standard of customer service, the effective fulfilment of orders and an
’offer’, such as a discount for buying online, are the prerequisites for
an online presence.
Many online operators, such as Virgin Net and Amazon.co.uk, the UK arm
of US online book and music retailer, offer guarantees against credit
card misuse. Amazon also offers 1-Click Ordering, which simplifies the
ordering process by asking customers to enter their details only when
they make their first purchase. And EasyJet offers a pounds 1 discount
on each one-way flight booked online.
Many people argue that e-commerce is cannibalising sales from stores,
but this approach is short-sighted. ’We think we’re actually growing the
books market, because people can get hold of books they couldn’t find
easily before,’ says Judith Catton, spokeswoman at Amazon.co.uk. ’And a
substantial part of the business is selling books to customers who live
Rather, e-commerce is an opportunity to realign around the new channels
and processes represented by the internet and, perhaps, interactive TV.
If existing retailers don’t embrace the internet, they may be eclipsed
by rivals that do, or by web-based start-ups. One-third of the 49 UK
sites surveyed by Fletcher Research in ’Window Shopping?’ are owned by
specialist or start-up online retailers.
Both Fletcher Research and the IMRG warn that UK retailers are leaving
the field wide open to foreign online operators. Amazon has ensured its
presence in the UK with Amazon.co.uk, Swedish CD retailer Boxman
launched in the UK earlier this year and online shares retailer Charles
Schwab has a European operation.
Beyond the Amazon and CDnow-type operations, which are using the
internet to offer a large product range, convenience and lower prices,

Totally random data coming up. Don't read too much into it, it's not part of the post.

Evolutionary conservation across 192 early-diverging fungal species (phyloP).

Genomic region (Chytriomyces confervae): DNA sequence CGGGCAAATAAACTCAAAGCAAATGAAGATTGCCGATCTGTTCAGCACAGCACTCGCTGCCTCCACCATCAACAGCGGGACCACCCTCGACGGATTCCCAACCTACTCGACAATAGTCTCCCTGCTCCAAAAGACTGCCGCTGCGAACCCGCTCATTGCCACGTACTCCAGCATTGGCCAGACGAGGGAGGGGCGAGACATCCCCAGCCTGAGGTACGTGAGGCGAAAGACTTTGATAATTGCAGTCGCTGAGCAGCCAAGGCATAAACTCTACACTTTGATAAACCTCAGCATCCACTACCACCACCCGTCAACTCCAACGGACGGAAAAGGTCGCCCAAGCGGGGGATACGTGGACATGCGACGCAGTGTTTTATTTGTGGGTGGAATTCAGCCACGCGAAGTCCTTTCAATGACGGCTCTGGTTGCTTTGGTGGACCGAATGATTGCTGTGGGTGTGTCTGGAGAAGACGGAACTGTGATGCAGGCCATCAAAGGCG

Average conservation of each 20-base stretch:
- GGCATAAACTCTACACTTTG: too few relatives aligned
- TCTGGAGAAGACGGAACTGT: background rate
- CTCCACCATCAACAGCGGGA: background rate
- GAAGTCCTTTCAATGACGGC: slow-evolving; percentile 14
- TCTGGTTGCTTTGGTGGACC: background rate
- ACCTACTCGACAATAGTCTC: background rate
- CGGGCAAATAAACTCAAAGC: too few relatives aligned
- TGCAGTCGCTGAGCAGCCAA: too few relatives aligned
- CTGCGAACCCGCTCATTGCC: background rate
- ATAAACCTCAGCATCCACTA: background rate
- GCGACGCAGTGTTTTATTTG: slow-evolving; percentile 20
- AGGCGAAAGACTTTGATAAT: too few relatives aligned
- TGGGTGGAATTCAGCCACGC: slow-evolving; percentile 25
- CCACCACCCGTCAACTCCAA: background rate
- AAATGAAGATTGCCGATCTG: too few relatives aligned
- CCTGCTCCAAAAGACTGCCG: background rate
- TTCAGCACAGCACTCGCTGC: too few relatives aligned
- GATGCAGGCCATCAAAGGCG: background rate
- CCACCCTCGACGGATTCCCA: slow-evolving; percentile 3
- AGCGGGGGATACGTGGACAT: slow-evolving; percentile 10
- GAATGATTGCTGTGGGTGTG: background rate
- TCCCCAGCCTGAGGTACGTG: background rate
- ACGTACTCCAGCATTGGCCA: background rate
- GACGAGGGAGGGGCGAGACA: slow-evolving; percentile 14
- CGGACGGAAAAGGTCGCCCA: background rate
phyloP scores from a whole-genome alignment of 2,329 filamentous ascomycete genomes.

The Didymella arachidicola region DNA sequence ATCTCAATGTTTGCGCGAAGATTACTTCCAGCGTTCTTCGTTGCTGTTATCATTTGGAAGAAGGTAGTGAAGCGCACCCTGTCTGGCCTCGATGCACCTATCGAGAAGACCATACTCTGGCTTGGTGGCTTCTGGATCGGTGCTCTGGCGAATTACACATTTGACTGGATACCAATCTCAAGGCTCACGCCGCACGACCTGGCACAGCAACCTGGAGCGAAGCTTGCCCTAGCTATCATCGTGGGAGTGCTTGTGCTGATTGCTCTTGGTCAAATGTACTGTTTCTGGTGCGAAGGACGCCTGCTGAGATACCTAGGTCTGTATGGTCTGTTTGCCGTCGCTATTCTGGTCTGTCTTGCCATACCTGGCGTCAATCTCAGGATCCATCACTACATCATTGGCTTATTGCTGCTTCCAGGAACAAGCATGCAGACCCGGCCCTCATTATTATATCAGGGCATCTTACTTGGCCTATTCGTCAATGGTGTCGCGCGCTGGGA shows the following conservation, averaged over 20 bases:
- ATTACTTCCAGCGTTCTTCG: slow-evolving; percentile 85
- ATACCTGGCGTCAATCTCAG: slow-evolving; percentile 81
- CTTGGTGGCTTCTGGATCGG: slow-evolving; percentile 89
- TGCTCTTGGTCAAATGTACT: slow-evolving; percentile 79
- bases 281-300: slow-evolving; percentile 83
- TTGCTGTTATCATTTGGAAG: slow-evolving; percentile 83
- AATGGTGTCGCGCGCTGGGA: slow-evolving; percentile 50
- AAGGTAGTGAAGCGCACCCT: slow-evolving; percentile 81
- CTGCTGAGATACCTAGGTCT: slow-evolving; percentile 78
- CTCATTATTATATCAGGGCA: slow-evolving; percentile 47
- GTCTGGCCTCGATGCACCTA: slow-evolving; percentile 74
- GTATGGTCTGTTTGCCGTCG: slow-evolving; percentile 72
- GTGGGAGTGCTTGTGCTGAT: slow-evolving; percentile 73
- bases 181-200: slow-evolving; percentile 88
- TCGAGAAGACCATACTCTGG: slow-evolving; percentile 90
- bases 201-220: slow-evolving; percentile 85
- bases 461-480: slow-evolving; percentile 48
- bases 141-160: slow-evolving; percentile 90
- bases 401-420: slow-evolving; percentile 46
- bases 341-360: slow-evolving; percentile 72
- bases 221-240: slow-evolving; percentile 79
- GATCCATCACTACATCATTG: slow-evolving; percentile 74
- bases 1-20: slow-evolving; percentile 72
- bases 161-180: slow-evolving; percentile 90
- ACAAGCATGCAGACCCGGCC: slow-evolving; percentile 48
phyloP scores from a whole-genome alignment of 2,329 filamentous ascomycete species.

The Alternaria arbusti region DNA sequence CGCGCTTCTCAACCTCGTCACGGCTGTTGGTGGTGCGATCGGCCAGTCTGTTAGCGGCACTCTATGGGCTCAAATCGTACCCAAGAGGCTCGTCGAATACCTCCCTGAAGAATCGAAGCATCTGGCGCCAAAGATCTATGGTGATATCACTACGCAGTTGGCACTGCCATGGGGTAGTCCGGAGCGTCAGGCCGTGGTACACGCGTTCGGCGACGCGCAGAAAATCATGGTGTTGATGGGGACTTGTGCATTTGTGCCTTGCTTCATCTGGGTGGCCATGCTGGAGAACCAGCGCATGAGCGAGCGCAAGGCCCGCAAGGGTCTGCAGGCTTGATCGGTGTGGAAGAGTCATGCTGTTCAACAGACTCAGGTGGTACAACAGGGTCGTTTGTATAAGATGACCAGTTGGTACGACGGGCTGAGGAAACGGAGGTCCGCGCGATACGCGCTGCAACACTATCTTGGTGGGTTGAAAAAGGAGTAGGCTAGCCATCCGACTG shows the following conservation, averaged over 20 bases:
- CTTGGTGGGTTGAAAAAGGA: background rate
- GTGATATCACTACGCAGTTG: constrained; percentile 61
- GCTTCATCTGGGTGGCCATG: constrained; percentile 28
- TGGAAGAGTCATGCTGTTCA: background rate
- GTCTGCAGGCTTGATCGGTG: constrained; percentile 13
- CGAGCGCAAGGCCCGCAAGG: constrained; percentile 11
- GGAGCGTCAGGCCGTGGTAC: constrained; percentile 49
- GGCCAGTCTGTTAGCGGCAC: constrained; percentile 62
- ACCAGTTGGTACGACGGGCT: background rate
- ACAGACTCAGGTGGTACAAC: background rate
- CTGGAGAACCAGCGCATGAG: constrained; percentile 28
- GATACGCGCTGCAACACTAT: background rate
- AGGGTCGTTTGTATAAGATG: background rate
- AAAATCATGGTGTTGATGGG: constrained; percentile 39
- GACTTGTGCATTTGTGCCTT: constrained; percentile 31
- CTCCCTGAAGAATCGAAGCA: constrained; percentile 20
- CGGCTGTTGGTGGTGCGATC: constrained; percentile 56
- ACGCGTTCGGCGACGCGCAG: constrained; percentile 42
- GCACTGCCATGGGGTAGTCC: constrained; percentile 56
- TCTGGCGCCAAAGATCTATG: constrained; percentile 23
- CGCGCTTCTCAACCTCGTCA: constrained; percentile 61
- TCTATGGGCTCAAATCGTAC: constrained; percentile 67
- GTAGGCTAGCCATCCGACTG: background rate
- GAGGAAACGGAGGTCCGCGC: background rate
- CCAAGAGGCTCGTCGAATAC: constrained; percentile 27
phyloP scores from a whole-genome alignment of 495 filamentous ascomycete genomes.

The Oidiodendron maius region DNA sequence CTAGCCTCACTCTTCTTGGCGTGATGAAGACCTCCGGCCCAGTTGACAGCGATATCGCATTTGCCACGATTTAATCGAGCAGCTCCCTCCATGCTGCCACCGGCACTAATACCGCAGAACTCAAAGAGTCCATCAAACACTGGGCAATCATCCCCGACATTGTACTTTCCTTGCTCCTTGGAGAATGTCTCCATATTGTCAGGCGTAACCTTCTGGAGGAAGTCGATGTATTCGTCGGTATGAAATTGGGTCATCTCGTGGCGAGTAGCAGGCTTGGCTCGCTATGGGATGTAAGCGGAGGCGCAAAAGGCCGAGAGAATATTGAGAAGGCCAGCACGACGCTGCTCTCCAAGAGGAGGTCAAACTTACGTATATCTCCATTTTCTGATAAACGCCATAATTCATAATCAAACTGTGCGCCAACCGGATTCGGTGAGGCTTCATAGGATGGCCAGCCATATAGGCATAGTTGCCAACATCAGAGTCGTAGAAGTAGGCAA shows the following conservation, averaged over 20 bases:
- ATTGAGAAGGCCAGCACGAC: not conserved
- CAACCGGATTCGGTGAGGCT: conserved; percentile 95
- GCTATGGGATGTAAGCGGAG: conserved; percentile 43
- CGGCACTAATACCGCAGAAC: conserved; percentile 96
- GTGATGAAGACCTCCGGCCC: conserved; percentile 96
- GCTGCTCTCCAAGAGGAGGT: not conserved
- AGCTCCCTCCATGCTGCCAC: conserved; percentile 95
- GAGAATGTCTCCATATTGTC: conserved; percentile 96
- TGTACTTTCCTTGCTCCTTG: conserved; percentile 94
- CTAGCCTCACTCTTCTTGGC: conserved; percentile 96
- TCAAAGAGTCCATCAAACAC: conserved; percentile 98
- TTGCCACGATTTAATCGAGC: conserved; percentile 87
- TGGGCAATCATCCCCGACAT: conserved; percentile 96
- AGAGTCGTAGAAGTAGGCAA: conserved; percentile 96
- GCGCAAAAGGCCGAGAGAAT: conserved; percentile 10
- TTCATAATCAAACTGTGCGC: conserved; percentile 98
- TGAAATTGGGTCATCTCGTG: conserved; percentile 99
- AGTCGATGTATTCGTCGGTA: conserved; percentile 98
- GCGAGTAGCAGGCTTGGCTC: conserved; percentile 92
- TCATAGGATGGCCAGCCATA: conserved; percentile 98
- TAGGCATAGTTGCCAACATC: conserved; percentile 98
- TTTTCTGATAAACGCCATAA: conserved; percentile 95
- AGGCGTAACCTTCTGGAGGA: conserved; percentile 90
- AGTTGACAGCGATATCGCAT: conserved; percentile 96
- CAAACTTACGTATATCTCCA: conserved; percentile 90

are a host of new, web-based e-commerce concepts. Priceline, eBay and
E*TRADE are, along with Amazon, the most-recognised e-commerce brands in
the US, according to The Brand Institute.
Priceline (www.priceline.com) has patented the business methods
underlying its ’demand collection system’, which allows consumers to
name the price they are prepared to pay for travel, automotive and
personal finance products and services. Priceline then finds a seller
prepared to supply the product at that price.
Ebay (www.ebay.com) is an online trading community, where users can meet
people with similar interests and buy and sell by auction items from
more than 1000 categories.
E*TRADE (www.etrade.com) is an online shares retailer.
Technology aside, the factor that businesses really need to consider is
the way consumer expectations are changing. ’Don’t just think about the
technology - it’s about the new, empowered consumer,’ IMRG’s Roper says.
’The opportunity lies in the inadequacy of the high street. Any consumer
can recognise that there are huge, glaring gaps in the market.’ He says
these gaps offer many opportunities and challenges.
’There’s a lack of understanding of how online channels need to
integrate with retailing,’ Roper adds. Increasingly, people will use the
internet to compare information about products, to aid purchasing
decisions, and to obtain customer service. ’Therefore the role of the
shop changes,’ Roper says. ’It becomes more of a warehouse, as people
draw information from the web.’
The UK consumer electronics sector is one area that is ripe for such a
revolution, says Roper, who sees huge opportunities to consolidate on
the high street and, via the internet, communicate more effectively with
But there are signs that mainstream UK retailers are beginning to take
e-commerce very seriously. Marks & Spencer is reported to be running an
online shopping trial, with BT staff as the test market. ’Retailers are
experimenting with home delivery, with whether the internet is a selling
channel or a shop window and with how to use the medium profitably,’
’Processes are improving and we’re already seeing a lot more investment.
People are learning from their experiments over the past six to 18
Last month, Sainsbury’s and Asda announced major home shopping
programmes, targeted at the London market. But Roper asks why it has
taken so long.
’There’s a lot of people who will pay the premium,’ he says. Tesco also
runs an internet home delivery service, which is available in certain
areas of London.
For the major grocery retailers, Godliman observes, ’the problem is that
they’ve invested huge amounts in stores’. But as e-commerce grows, it
could be the quality of their online presence that determines success or
For many retailers, adding quality to their online offering means
targeting information and offers to customers. Air Miles relaunched its
web site (www.airmiles.co.uk) in May with sophisticated interactive
capabilities. Through the web site, Air Miles can channel highly